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This explains a lot

I tutor a young woman in Business English. She's quite fluent but needs to work on a few skill areas, especially for work. We did some talking about cultural differences in the business world, since she works with both Europeans and Americans in addition to Russians.

A recent homework assignment asked the student to rate her native culture on a scale between contrasting behavior traits. To be honest I couldn't make sense of all of the terms that the textbook gave.

One pair related to time perception. Is your culture "monochronic" or "synchronic"? What did that mean? I offered an approximate definition, but promised to find out more. A search yielded the table you can see below (after the jump).

I can think of a few situations with roommates and such where these differences were obvious. For example, a Russian friend would notice something dirty (shoes, the stovetop) and stop immediately to clean it, whereas I would put it on my to-do list to take care of when I could work it into my schedule. However, I also switch back and forth between planned activities. Uh oh! click to see table/-


Monochronic People
Polychronic People
Do one thing at a time
Do many things at once
Concentrate on the job
Highly distractible and subject to interruptions
Take time commitments seriously (deadlines, schedules)
Consider time commitments an objective to be achieved only if possible
Low-context and need information
High-context and already have information
Committed to the job
Committed to people
Adhere religiously to plans
Change plans often and easily
Concerned about not disturbing others; Follow rules of privacy and consideration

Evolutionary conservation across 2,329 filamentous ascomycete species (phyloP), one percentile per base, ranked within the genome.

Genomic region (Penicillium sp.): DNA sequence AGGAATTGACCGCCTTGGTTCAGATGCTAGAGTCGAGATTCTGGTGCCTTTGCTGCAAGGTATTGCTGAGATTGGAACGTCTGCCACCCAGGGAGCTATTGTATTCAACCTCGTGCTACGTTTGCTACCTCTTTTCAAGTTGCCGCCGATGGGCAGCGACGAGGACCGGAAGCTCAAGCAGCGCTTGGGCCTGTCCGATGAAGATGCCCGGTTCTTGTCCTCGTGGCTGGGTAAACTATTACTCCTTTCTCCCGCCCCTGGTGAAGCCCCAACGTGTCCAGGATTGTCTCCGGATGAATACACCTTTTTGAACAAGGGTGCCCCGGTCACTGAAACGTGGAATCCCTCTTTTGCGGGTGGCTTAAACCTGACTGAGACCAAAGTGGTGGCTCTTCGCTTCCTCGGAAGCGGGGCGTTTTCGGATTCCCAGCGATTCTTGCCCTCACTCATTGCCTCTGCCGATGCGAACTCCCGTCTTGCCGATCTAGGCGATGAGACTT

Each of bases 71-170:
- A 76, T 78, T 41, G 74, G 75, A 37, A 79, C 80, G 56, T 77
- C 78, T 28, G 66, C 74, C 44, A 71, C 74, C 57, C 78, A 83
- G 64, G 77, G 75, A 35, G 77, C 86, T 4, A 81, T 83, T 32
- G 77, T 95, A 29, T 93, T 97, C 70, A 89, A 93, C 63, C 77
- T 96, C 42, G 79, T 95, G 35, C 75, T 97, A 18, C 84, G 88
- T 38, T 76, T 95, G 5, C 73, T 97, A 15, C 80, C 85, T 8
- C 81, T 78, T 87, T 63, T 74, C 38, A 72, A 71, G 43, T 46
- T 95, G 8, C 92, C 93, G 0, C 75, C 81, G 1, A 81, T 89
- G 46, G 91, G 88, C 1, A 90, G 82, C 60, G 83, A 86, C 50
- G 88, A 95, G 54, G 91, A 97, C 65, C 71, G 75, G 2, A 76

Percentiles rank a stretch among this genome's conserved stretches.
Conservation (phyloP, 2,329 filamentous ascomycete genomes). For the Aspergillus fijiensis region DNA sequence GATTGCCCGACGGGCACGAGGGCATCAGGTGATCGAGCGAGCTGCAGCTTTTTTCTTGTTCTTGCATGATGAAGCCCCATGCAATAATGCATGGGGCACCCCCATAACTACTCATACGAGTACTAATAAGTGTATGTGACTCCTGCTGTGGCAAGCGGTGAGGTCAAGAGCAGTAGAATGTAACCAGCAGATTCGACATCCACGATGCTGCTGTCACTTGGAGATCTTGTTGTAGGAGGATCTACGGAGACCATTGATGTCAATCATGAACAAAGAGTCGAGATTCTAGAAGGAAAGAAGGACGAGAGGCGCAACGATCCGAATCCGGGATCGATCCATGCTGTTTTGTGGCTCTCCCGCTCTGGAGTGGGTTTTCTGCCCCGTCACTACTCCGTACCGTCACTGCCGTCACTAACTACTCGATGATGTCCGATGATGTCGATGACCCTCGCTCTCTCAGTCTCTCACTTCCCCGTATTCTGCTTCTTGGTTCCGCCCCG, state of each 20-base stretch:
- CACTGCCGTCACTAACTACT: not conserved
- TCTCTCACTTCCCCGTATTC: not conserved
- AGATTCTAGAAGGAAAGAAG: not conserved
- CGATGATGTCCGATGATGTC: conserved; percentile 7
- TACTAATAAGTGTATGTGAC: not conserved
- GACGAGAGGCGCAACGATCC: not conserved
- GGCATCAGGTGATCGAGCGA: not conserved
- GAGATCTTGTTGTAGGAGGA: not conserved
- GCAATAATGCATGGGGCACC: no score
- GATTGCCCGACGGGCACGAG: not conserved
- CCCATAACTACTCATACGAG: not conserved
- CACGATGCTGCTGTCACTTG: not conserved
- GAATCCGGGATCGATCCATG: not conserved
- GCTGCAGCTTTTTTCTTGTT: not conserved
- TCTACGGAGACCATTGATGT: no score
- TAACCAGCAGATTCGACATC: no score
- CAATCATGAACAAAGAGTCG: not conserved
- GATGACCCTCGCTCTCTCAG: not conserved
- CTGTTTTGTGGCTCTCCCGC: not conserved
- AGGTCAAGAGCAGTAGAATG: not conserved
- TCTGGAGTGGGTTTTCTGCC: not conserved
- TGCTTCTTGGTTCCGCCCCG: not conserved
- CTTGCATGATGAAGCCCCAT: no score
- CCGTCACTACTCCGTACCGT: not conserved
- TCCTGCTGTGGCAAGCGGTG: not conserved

More concerned with relations (family, friends, close business associates) than with privacy
Show great respect for private property, seldom borrow or lend
Borrow and lend things often and easily
Emphasize promptness
Base promptness on the relationship
Accustomed to short-term relationships
Strong tendency to build lifetime relationships


Source: Hall & Hall (1989)

Comments

  1. I guess I am pretty darned polychronic! One of those criterion reminded me of the little conversations always going on about facebook.... Fear that they have and/or will post this information or that information.... I'm always thinking "Why would anyone care?" I have almost no interest in privacy. I always put it down to being excessively trusting, though - now it appears it may be tied to this polychronistic trait as well.

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  3. Ha, the funny thing was when I read monochronic vs. synchronic, I was pretty sure I could guess what it meant. Virtually every Latin American culture is exceedingly polychronic compared to the US. I used to get invited to Brasilian weddings, show up 15 minutes after the time on the invite, and be the first one at the church!

    I love reading your observations on Russian culture, Liz.

    - Philip
    http://godblessthefreaks.org

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  4. Ты и Юля, конечно, классический образец для сопоставления :)
    Однако, Лиза, ты ведь не все делаешь по правилам левой колонки в таблице! ;)
    Например, читаешь сразу несколько книжек.

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  5. Jan, where'd your comment go?

    I definitely like to do a lot of different things at once (недочитанные книги), but as per the left column I'm fairly "religious" about plans and time-frames, and often choose a certain task over a personal relationship if I feel strongly that I must keep my word. I don't answer the phone if I'm working, things like that.

    My student pointed out that with globalization, Russians at least have taken on more European rules for conducting business, but retain particular cultural traits on their own territory or in daily life. So it depends on the context.

    And of course there are many other factors...

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